3. Green Design and Technological Innovation: TOHU, La CitÈ des Arts du Cirque, in Montreal, was honoured as a model for an organic approach to community renewal. Built near the former Miron quarry which later became one of the largest municipal solid waste disposal sites in North America, the project incorporates the application of "green" design principles as well as the use of innovative environmental technologies such as an ecological heating system (derived from recovered biogas), a cooling basin and passive geothermics, retention basis, natural/hybrid ventilation, and the use of recycled steel for the structure of the entrance hall. TOHU was also named the Best Project Overall, cited for its superior performance in all aspects of urban design, public space, innovation and contribution to the environment and advancing the public interest through support of public policy.

4. Capital Financing and Risk Management: Wallaceburg Industrial Mega-Centre, in Wallaceburg, Ontario was chosen to receive the award in this category. The rehabilitation of a former glass factory relied on an innovative financial partnership involving CRA Developments Limited (CRADL), Wallaceburg Preferred Partners (WPP) and Gil and Sons Limited (GSL). The partners crafted an agreement which helped overcome financial obstacles such as finding capital while resolving liability and risk management issues associated with brownfield cleanup and redevelopment. The arrangement benefited all parties: CRADL realized a $1.9-million capital improvement to the site and gained a long-term tenant; GSL was sole-sourced for construction of the redevelopment; and WPP got a new manufacturing and assembly facility at a fraction of the cost of building on greenspace. The project also created jobs for more than 200 people.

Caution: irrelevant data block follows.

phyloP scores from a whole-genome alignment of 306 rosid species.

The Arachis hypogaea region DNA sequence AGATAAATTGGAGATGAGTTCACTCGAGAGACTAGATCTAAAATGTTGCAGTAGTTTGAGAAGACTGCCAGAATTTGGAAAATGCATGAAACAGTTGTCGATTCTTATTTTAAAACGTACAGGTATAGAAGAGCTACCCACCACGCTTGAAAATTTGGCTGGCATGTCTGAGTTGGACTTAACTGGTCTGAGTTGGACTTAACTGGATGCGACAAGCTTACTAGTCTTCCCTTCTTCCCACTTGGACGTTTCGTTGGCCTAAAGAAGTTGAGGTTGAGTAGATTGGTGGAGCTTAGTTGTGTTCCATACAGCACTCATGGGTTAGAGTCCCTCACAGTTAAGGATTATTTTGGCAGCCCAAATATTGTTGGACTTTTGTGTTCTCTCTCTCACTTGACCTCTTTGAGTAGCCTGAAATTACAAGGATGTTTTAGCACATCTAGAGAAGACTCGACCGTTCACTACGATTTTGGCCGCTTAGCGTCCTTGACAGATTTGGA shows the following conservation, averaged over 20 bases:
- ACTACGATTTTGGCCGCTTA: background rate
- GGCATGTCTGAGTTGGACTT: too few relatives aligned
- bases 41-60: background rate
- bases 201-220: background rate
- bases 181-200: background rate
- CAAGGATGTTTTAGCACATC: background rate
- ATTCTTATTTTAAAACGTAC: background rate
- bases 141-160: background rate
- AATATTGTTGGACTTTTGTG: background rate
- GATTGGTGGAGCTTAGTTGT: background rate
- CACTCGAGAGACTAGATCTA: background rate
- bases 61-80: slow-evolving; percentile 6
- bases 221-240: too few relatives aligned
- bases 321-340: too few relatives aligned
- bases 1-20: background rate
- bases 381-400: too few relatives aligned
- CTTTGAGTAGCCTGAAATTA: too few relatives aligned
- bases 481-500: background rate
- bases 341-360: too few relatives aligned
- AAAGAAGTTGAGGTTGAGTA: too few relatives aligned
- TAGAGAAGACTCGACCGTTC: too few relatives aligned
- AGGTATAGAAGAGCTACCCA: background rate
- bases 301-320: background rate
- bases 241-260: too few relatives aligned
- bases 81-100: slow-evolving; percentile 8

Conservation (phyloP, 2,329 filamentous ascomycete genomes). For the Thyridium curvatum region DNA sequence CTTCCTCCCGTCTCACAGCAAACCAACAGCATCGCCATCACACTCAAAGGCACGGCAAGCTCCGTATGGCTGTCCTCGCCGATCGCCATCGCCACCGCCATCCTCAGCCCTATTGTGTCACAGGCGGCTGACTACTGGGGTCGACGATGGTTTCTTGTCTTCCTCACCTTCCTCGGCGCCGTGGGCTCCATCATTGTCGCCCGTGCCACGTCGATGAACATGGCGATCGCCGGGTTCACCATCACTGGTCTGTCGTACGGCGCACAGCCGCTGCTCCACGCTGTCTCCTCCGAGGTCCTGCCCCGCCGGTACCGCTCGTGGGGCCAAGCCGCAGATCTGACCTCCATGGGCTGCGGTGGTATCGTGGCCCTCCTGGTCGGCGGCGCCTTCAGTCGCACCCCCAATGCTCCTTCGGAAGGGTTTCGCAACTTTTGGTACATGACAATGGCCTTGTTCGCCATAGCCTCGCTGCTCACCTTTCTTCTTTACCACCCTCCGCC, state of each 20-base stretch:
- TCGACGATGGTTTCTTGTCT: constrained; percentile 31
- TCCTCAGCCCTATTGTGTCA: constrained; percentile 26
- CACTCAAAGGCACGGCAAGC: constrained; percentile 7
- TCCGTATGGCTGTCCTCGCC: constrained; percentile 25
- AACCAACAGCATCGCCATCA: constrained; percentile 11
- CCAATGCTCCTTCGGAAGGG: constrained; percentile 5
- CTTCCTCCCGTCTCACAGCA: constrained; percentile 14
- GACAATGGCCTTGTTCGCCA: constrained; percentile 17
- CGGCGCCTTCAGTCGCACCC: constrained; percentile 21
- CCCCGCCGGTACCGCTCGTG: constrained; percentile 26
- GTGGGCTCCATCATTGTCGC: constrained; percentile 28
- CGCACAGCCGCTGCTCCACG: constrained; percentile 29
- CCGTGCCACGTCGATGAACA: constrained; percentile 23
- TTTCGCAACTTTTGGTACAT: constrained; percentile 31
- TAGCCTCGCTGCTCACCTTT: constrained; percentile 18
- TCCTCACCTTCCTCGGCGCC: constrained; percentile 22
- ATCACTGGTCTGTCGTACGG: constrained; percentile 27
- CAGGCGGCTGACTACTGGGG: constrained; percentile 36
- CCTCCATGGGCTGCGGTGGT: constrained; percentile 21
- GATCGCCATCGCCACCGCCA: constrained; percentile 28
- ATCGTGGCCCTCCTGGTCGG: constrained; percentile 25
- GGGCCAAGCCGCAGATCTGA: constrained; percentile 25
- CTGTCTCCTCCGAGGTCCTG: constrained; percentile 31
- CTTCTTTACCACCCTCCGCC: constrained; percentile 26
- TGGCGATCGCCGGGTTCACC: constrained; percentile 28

5. Heritage/Adaptive Re-Use: Two projects received awards in this category. London Landing, a 10.5-acre site in Richmond, British Columbia, represents the transformation of former industrial properties into a mixed-use and residential development whose design complements the historical setting and creates new public amenities. The second award went to the University of Waterloo's School of Architecture, in Cambridge, Ontario. This project converted the former Riverside silk mill in the Galt core of downtown Cambridge into the new home for UW's School of Architecture. In addition to removal of contaminated soil from the site, the project features maximum re-use of the existing building, which helped keep redevelopment costs down. The use of this heritage building, overlooking the Grand River, for one of North America's leading design schools, is also intended to spark revitalization and create a new focal point for the interaction of "town and gown."